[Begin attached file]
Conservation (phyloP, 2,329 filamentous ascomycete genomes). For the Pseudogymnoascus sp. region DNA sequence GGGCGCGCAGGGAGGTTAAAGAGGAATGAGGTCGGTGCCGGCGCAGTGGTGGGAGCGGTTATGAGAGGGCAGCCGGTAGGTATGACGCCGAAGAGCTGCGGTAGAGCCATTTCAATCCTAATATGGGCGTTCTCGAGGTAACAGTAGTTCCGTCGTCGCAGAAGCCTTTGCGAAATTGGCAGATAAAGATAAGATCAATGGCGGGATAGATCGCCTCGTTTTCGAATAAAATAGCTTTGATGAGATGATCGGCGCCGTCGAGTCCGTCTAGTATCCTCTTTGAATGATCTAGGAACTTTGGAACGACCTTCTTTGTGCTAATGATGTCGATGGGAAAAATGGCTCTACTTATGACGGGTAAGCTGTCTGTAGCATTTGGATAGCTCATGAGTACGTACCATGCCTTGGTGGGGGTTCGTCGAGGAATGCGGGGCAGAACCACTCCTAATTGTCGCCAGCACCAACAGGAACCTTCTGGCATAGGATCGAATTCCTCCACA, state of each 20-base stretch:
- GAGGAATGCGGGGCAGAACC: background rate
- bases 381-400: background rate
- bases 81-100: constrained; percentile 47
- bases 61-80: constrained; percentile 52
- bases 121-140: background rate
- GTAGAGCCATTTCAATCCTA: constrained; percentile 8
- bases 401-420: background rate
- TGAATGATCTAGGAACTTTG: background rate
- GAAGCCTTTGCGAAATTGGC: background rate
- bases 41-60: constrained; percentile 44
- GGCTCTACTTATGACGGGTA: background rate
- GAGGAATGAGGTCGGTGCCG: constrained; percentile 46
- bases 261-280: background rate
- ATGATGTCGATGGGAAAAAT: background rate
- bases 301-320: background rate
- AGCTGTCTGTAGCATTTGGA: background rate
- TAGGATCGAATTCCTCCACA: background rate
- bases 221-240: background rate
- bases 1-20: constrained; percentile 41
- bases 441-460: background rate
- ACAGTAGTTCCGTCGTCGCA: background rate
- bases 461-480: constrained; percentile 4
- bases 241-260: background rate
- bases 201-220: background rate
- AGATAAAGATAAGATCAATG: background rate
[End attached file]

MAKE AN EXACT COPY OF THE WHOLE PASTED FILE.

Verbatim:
Conservation (phyloP, 2,329 filamentous ascomycete genomes). For the Pseudogymnoascus sp. region DNA sequence GGGCGCGCAGGGAGGTTAAAGAGGAATGAGGTCGGTGCCGGCGCAGTGGTGGGAGCGGTTATGAGAGGGCAGCCGGTAGGTATGACGCCGAAGAGCTGCGGTAGAGCCATTTCAATCCTAATATGGGCGTTCTCGAGGTAACAGTAGTTCCGTCGTCGCAGAAGCCTTTGCGAAATTGGCAGATAAAGATAAGATCAATGGCGGGATAGATCGCCTCGTTTTCGAATAAAATAGCTTTGATGAGATGATCGGCGCCGTCGAGTCCGTCTAGTATCCTCTTTGAATGATCTAGGAACTTTGGAACGACCTTCTTTGTGCTAATGATGTCGATGGGAAAAATGGCTCTACTTATGACGGGTAAGCTGTCTGTAGCATTTGGATAGCTCATGAGTACGTACCATGCCTTGGTGGGGGTTCGTCGAGGAATGCGGGGCAGAACCACTCCTAATTGTCGCCAGCACCAACAGGAACCTTCTGGCATAGGATCGAATTCCTCCACA, state of each 20-base stretch:
- GAGGAATGCGGGGCAGAACC: background rate
- bases 381-400: background rate
- bases 81-100: constrained; percentile 47
- bases 61-80: constrained; percentile 52
- bases 121-140: background rate
- GTAGAGCCATTTCAATCCTA: constrained; percentile 8
- bases 401-420: background rate
- TGAATGATCTAGGAACTTTG: background rate
- GAAGCCTTTGCGAAATTGGC: background rate
- bases 41-60: constrained; percentile 44
- GGCTCTACTTATGACGGGTA: background rate
- GAGGAATGAGGTCGGTGCCG: constrained; percentile 46
- bases 261-280: background rate
- ATGATGTCGATGGGAAAAAT: background rate
- bases 301-320: background rate
- AGCTGTCTGTAGCATTTGGA: background rate
- TAGGATCGAATTCCTCCACA: background rate
- bases 221-240: background rate
- bases 1-20: constrained; percentile 41
- bases 441-460: background rate
- ACAGTAGTTCCGTCGTCGCA: background rate
- bases 461-480: constrained; percentile 4
- bases 241-260: background rate
- bases 201-220: background rate
- AGATAAAGATAAGATCAATG: background rate